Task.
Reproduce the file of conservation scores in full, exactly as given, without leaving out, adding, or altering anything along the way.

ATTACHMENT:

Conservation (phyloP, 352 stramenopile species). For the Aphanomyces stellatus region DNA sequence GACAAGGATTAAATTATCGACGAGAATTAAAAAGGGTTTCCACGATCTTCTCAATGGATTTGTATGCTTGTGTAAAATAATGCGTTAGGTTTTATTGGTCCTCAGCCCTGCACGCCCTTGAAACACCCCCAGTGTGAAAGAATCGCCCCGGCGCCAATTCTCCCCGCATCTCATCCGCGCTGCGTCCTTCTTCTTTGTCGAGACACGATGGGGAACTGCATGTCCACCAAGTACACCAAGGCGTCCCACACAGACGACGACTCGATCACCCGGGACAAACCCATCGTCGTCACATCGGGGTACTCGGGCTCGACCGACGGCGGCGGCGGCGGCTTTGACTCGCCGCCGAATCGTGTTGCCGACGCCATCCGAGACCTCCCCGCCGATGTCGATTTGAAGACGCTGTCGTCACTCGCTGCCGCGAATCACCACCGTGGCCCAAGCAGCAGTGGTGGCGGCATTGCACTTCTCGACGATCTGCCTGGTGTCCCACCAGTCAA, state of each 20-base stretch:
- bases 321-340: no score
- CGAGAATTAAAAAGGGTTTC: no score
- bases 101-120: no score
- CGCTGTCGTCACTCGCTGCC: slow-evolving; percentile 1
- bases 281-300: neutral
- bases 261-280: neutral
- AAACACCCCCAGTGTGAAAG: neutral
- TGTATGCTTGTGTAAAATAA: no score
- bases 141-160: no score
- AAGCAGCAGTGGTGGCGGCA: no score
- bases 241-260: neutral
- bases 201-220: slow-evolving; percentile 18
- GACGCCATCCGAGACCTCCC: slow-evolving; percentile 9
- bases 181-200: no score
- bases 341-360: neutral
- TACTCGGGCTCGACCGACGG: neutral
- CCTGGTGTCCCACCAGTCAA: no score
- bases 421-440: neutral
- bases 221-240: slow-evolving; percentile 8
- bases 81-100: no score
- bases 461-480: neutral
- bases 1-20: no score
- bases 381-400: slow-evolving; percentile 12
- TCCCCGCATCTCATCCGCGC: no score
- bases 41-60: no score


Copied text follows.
Conservation (phyloP, 352 stramenopile species). For the Aphanomyces stellatus region DNA sequence GACAAGGATTAAATTATCGACGAGAATTAAAAAGGGTTTCCACGATCTTCTCAATGGATTTGTATGCTTGTGTAAAATAATGCGTTAGGTTTTATTGGTCCTCAGCCCTGCACGCCCTTGAAACACCCCCAGTGTGAAAGAATCGCCCCGGCGCCAATTCTCCCCGCATCTCATCCGCGCTGCGTCCTTCTTCTTTGTCGAGACACGATGGGGAACTGCATGTCCACCAAGTACACCAAGGCGTCCCACACAGACGACGACTCGATCACCCGGGACAAACCCATCGTCGTCACATCGGGGTACTCGGGCTCGACCGACGGCGGCGGCGGCGGCTTTGACTCGCCGCCGAATCGTGTTGCCGACGCCATCCGAGACCTCCCCGCCGATGTCGATTTGAAGACGCTGTCGTCACTCGCTGCCGCGAATCACCACCGTGGCCCAAGCAGCAGTGGTGGCGGCATTGCACTTCTCGACGATCTGCCTGGTGTCCCACCAGTCAA, state of each 20-base stretch:
- bases 321-340: no score
- CGAGAATTAAAAAGGGTTTC: no score
- bases 101-120: no score
- CGCTGTCGTCACTCGCTGCC: slow-evolving; percentile 1
- bases 281-300: neutral
- bases 261-280: neutral
- AAACACCCCCAGTGTGAAAG: neutral
- TGTATGCTTGTGTAAAATAA: no score
- bases 141-160: no score
- AAGCAGCAGTGGTGGCGGCA: no score
- bases 241-260: neutral
- bases 201-220: slow-evolving; percentile 18
- GACGCCATCCGAGACCTCCC: slow-evolving; percentile 9
- bases 181-200: no score
- bases 341-360: neutral
- TACTCGGGCTCGACCGACGG: neutral
- CCTGGTGTCCCACCAGTCAA: no score
- bases 421-440: neutral
- bases 221-240: slow-evolving; percentile 8
- bases 81-100: no score
- bases 461-480: neutral
- bases 1-20: no score
- bases 381-400: slow-evolving; percentile 12
- TCCCCGCATCTCATCCGCGC: no score
- bases 41-60: no score